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Reform of monetary system

By Xu Hongcai (China Daily) Updated: 2012-06-16 11:48

IMF should build multiple reserve currencies including SDR and supervise their issuance and cross-border capital flows

Today, the most urgent task for the G20 is reform of the international monetary system. With sharply fluctuating exchange rates, it is difficult to monitor international capital flows, identify financial risks in advance, and save the global system once a crisis happens. If the current international monetary system cannot be successfully reformed, a new great financial crisis will soon be upon us. So, the G20 should focus on its historical mission to urgently reform the international monetary system.

The outbreak of the global financial crisis in 2008 reflected the inherent vulnerabilities and systemic risks in the existing international monetary system. It has demonstrated that using a national currency as the global reserve currency is not suited to the world economy today, as the issuing countries of reserve currencies are constantly confronted with the dilemma of whether to achieve their domestic monetary policy goals or meet other countries' demand for reserve currencies.

The G20 should set up a permanent secretariat within the International Monetary Fund to improve its policymaking and implementation capabilities. Through in-depth communication, the G20 should put together a reform agenda for the international monetary system. This reform agenda should include a consensus on the guiding ideology, basic principles, clear reform objectives, a concrete action plan, and the respective responsibilities of each nation.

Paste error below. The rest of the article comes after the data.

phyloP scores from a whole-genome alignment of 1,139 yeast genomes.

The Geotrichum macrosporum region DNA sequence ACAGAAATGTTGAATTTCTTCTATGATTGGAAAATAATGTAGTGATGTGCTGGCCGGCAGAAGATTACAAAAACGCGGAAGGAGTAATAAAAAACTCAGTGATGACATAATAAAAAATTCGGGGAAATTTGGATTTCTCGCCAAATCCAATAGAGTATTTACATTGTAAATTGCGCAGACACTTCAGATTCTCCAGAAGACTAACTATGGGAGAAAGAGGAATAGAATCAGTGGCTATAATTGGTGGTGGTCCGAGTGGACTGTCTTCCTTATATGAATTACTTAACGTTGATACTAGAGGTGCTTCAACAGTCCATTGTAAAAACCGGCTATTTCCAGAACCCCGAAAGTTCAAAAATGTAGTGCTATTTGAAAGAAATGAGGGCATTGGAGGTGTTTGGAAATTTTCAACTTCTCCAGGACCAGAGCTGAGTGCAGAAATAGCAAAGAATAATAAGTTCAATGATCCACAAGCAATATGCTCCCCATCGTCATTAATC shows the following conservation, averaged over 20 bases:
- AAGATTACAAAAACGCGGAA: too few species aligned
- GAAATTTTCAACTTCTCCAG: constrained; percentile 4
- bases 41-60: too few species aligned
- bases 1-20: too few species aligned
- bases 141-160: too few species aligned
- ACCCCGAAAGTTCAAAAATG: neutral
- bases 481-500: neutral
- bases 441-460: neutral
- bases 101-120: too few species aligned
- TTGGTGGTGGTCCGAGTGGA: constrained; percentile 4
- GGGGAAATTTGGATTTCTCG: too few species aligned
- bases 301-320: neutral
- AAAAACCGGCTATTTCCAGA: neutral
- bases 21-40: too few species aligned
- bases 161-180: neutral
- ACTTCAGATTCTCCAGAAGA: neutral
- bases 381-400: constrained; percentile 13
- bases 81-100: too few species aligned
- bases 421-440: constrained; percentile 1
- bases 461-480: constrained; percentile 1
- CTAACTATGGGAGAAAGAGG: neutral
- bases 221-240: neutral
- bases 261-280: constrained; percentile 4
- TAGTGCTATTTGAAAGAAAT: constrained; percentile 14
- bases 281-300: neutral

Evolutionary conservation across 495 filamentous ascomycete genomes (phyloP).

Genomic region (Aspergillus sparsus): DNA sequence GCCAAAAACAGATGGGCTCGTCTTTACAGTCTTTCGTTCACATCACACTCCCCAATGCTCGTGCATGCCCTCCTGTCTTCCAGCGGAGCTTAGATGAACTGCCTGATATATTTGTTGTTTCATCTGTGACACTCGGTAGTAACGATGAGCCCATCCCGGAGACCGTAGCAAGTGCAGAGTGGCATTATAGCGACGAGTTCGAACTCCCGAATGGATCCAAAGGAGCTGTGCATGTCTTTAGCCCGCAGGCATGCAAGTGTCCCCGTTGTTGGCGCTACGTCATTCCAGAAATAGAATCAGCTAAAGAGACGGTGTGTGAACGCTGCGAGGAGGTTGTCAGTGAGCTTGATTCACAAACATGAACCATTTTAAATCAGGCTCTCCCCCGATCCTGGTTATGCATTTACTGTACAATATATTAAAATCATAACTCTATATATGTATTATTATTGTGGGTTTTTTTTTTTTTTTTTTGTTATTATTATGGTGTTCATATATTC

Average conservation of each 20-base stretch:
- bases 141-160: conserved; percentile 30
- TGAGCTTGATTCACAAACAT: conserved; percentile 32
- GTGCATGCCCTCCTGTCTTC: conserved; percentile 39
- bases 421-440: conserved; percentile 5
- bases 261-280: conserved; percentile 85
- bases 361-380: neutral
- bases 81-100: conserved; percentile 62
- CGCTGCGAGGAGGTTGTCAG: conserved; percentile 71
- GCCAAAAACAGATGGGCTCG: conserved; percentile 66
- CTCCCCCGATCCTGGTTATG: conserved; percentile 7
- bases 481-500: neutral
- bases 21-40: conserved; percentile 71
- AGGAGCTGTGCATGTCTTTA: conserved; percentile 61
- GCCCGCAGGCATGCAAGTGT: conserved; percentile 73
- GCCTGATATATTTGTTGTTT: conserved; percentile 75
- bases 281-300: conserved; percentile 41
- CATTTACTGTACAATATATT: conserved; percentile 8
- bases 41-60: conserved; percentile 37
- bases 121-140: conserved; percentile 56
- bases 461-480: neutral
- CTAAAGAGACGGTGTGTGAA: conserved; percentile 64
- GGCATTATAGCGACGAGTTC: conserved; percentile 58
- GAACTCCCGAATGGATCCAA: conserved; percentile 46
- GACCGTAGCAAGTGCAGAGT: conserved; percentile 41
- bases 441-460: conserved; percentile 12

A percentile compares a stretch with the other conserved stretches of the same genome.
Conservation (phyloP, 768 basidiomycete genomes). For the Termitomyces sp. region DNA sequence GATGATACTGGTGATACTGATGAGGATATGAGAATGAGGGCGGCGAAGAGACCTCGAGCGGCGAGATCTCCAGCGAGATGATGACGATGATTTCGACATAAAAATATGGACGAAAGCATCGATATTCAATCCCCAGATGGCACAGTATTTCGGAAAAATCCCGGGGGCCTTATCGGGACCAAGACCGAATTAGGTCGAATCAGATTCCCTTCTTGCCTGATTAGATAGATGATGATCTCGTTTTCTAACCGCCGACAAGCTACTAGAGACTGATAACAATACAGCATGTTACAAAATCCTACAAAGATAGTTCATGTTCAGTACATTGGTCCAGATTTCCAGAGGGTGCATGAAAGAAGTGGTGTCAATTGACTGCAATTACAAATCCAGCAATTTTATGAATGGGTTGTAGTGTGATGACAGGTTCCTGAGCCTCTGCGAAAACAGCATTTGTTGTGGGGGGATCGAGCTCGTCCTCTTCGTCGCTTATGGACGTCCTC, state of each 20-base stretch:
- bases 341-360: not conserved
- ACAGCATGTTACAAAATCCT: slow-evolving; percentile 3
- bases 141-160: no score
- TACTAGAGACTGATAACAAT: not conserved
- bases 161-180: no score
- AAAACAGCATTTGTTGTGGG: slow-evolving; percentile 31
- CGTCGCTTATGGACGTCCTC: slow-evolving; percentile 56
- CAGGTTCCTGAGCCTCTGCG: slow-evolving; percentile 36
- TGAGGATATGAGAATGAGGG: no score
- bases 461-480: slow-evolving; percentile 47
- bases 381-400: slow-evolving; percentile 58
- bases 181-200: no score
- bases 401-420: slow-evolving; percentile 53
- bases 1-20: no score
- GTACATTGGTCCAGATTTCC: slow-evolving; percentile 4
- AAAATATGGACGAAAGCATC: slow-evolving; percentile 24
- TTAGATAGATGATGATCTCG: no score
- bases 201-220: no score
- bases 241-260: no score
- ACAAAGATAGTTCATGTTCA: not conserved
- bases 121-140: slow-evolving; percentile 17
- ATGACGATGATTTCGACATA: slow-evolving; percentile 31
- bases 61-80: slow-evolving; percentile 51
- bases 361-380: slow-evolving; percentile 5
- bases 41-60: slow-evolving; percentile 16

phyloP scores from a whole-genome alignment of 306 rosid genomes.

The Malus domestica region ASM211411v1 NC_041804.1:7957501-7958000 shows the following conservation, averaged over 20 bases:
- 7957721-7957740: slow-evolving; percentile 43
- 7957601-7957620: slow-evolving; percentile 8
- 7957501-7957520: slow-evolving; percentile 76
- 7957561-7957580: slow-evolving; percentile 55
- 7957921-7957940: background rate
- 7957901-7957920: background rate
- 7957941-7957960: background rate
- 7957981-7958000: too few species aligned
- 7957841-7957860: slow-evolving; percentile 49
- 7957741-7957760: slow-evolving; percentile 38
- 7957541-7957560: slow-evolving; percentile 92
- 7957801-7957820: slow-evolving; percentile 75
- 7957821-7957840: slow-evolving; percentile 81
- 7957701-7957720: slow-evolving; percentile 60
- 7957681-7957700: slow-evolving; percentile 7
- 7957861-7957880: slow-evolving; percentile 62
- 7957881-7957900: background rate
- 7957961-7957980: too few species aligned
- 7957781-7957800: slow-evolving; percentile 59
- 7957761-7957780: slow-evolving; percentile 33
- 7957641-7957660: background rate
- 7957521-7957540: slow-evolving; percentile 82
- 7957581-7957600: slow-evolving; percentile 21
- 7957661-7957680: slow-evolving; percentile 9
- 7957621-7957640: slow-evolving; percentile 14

The traditional function of the IMF is to advance international trade and promote healthy balance-of-payments situations. The IMF should fully exercise its role and turn the Special Drawing Rights into a new international reserve currency. It should also supervise the economic behavior of its member states and provide an early warning system if there are any problems with any of them, as well as rescue economies in the advent of a financial crisis. Broadly speaking, the IMF should prevent systemic risk, secure global financial stability, and in particular, supervise the issuance of major international reserve currencies and the cross-border flows of international capital.

Meanwhile, it has become necessary to gradually change the current monetary system, which is centered on the US dollar, to a diversified international monetary system consisting of multiple currencies, such as the Special Drawing Rights, the US dollar, the euro and the renminbi. Reforming the international monetary system through the diversification of international reserves would permit the US dollar to continue to play an important role in the long term, but other currencies such as the euro, sterling, the yen, and the renminbi would play a greater role as international reserve currencies.

It is also imperative to include the currencies of emerging economies in the currency basket of the Special Drawing Rights and reform their adjustment and distribution. The IMF should make the currency basket of the Special Drawing Rights reflect the state of the world's economy accurately, and make the Special Drawing Rights play an important role in international clearing, commodity and asset pricing, as well as in international reserve assets.